These artists are creating powerful portraits of George Floyd, Ahmaud Arbery and Breonna Taylor: 'Art is a tool for me to raise my voice'
The deaths of George Floyd, Ahmaud Arbery and Breonna Taylor have sparked worldwide protests and passionate demands for meaningful change. They’ve also driven artists around the globe — many of them people of color — to fuel their heartbreak, anger and pain into compelling works that honor and empower those black lives taken too soon. It’s a form of protest, a sign of respect and a powerful counterpoint to the graphic footage that, in the case of Floyd and Arbery, have shown them terrorized, not treasured.
As these works spread far and wide across social media, help amplify calls for justice and equality and usher in a wave of new followers seeking to support artists of color, three people behind some of the movement’s most recognizable images speak out about their creative contributions.
Temi Coker, a photographer and graphic designer who runs the Dallas-based multidisciplinary creative studio Coker Studio with his wife, Afritina, has long used his colorful, collage-style work to “uplift my African-American brothers and sisters” and embody “the fact that Black Lives Matter,” he tells Yahoo Life. But things took on a new personal complexity with the death of George Floyd — someone Coker knew from the Houston church he attended while in college.
“George was the one who would invite people to come to [a Resurrection Houston church event involving the city’s Third Ward community],” says Coker. “He was THE BRIDGE. He wanted to bring change to his community, and everyone who knew Floyd knew that and respected him for that. He took this same mindset to his death. He loved God and loved people. I wish I had gotten to know him more, but seeing him have passion to bring change to his community and spread the gospel of Jesus Christ told me all I needed to know about him. He was a gift to the community, one of a kind.”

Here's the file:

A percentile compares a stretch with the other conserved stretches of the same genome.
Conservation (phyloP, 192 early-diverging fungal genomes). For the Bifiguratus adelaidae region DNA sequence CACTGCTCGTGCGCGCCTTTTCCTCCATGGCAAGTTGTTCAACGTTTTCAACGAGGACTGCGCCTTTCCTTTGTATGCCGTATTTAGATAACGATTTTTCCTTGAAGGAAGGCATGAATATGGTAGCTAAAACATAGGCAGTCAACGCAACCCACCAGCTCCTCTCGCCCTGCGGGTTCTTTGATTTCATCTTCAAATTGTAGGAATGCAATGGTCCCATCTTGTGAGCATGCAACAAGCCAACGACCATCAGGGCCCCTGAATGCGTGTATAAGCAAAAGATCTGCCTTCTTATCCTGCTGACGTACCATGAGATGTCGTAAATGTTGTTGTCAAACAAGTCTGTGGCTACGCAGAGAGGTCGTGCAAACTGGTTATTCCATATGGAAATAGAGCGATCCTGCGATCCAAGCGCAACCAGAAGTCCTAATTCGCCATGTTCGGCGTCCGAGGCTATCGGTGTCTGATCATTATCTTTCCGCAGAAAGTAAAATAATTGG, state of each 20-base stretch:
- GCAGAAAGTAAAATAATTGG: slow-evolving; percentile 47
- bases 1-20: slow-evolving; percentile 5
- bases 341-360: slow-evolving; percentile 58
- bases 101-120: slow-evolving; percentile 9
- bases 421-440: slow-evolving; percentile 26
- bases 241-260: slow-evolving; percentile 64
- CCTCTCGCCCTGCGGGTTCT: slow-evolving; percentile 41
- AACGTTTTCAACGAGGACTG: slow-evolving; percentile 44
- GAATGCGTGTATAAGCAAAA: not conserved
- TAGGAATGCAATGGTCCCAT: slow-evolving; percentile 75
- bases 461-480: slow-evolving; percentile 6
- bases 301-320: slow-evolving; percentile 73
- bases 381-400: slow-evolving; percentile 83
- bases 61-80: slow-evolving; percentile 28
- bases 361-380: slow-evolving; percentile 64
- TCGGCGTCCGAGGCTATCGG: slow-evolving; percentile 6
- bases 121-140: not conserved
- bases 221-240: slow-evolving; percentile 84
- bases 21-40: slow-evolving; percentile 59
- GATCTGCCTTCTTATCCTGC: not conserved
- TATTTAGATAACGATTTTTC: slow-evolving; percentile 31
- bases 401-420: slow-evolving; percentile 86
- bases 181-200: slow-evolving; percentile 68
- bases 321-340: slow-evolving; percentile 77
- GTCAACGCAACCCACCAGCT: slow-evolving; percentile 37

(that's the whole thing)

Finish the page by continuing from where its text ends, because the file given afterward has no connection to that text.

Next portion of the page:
Coker felt compelled to honor Floyd through his art, which helped him process his own sense of loss.
“This piece was made a day after hearing the news,” he notes. “I didn’t know how to grieve at the moment, so I went to what I knew best: art. It allowed me to say the things I didn’t have the words to say. It was healing for me and allowed me to picture 'Big Floyd' in a better light. He was vibrant, he was bold, he was courageous. I took the qualities I remember of him and put it into art.”
Coker has since turned his attention to Breonna Taylor, marking what would have been the late EMT worker’s 27th birthday with a powerful piece featuring her portrait alongside bold streaks of yellow, purple and orange. Both that piece and the Floyd tribute have been shared widely online, and while Coker says his creative mission hasn’t changed, he hopes the response to it does.
“I hope people see that black is beautiful, black is strong and that God didn’t make a mistake making us,” he says. “Like Nina Simone said: ‘An artist's duty, as far as I'm concerned, is to reflect the times.’ Black lives have and will always matter, and I feel it’s my duty to reflect that.”